I could pile up the examples like cordwood — just Google “Rob Ford” and “authentic” and your evening will be shot — but you get the picture. The question is, what are we to make of it? How can we get any critical traction on Rob Ford when we are told, over and over again, that what looks to all the world like a serious problem with his character is actually his greatest asset?

It is tempting to rehearse, yet again, the arguments for why the desire for authenticity in politics is self-defeating, and prone to catalyzing the very problems it purports to solve. But instead I’ll try a different approach and suggest that what is being pitched as “authenticity” is actually something far more dangerous, for both the electorate and for the leader who cloaks himself in its embrace.

For starters, Ford’s supporters consistently mistake populism for authenticity. Authenticity, at its purest, represents a perfect alignment between the inner self and its outer manifestation. It describes someone who is self-contained but transparent to the world, innocent without being naive, and sincere without being cloying. Such a person, if he or she ever existed, would make an absolutely atrocious politician.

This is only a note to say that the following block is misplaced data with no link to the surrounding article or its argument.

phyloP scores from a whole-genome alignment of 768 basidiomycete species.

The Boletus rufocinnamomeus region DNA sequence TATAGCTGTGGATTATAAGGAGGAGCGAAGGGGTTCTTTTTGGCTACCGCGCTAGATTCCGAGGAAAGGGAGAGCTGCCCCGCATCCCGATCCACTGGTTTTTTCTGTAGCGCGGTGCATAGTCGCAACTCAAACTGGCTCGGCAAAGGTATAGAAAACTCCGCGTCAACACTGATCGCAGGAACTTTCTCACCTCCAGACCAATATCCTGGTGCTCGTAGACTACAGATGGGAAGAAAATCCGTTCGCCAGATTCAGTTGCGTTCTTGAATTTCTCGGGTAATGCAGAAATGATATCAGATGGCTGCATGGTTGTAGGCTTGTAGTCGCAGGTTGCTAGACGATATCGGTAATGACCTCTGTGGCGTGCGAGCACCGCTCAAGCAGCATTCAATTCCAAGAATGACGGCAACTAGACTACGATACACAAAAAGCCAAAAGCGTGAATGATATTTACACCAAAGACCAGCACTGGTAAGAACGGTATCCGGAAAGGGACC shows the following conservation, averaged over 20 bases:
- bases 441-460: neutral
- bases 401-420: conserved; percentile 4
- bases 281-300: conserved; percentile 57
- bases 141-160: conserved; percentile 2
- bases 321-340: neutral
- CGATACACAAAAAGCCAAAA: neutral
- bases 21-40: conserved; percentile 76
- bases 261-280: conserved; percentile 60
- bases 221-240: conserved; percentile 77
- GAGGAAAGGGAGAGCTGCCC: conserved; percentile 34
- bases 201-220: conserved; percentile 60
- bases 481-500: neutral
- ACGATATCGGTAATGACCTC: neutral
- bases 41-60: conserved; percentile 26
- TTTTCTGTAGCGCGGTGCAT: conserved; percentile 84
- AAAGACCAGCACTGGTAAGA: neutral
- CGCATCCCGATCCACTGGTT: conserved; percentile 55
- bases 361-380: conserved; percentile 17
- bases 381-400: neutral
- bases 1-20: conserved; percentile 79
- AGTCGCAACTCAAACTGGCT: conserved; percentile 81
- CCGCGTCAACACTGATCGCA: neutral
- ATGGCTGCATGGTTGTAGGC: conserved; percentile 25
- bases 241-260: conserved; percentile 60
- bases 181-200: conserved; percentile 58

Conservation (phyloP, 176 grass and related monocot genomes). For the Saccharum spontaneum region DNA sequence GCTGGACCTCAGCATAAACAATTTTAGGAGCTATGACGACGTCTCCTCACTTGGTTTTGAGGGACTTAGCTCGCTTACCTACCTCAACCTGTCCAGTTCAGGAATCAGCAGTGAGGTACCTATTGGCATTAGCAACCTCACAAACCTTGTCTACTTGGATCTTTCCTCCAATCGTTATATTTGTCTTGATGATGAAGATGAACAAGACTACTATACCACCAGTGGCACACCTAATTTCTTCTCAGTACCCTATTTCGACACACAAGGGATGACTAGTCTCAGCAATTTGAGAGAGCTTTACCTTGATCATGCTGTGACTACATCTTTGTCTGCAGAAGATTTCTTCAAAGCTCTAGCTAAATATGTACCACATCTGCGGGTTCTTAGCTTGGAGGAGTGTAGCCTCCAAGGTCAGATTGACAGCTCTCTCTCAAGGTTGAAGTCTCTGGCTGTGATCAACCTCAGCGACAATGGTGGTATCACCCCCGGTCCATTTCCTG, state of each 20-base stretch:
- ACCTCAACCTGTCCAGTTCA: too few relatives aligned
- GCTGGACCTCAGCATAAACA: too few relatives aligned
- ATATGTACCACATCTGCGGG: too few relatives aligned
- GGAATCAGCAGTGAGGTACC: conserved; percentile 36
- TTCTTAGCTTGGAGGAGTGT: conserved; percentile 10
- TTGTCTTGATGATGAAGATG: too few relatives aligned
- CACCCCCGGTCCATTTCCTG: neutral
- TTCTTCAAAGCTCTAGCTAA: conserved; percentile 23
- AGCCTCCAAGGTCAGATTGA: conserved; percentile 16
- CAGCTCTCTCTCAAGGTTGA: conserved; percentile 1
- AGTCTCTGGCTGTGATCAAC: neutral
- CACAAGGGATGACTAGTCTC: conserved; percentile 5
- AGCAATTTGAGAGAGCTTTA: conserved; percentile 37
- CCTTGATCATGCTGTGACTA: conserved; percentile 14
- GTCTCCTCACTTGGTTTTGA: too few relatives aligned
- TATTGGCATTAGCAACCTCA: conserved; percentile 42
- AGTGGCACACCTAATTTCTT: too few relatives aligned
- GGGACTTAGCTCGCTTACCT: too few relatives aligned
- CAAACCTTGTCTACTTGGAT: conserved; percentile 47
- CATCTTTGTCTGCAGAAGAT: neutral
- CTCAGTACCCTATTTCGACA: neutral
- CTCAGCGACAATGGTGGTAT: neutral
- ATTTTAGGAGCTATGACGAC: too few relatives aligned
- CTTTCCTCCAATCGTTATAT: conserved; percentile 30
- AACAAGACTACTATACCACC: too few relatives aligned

Rob Ford is not authentic. Instead, he’s just another populist. And in the current climate of North American politics, populism is just another put-on, a mask, a front, that some politicians adopt in order to seem like one of the people. In America, populists thump bibles and kiss babies and warn against commies and talk about craw fishin’ or huntin’ and talk about the Heartland and Families and the Family Farmer. In Canada, populists write books about hockey and hold press conferences at Tim Hortons and warn against commies and talk about hockey and warn about crime and defend the Family Farm and give medals to hockey players.

Again, populism is not authenticity. It’s a pose, a marketing position, a brand. And it is just as phony as any other political posture out there. Sometimes it works, as it did for Rob Ford. And sometimes it flames out spectacularly, as it did for that moose huntin' maverick mom, Sarah Palin. 

But it isn’t clear that Rob Ford is even much of a populist. About the only truly populist kite he’s ever flown is the whole stop-the-gravy-train thing, which some people thought meant he was committed to lowering taxes. As it turned out, he actually thought there was a literal gravy train at City Hall and that stopping it would fix Toronto’s finances. He’s also a bigot and pretty obviously hates the gays, and if you want to call him a populist on those grounds, you’re welcome to the term and the baggage it brings with it.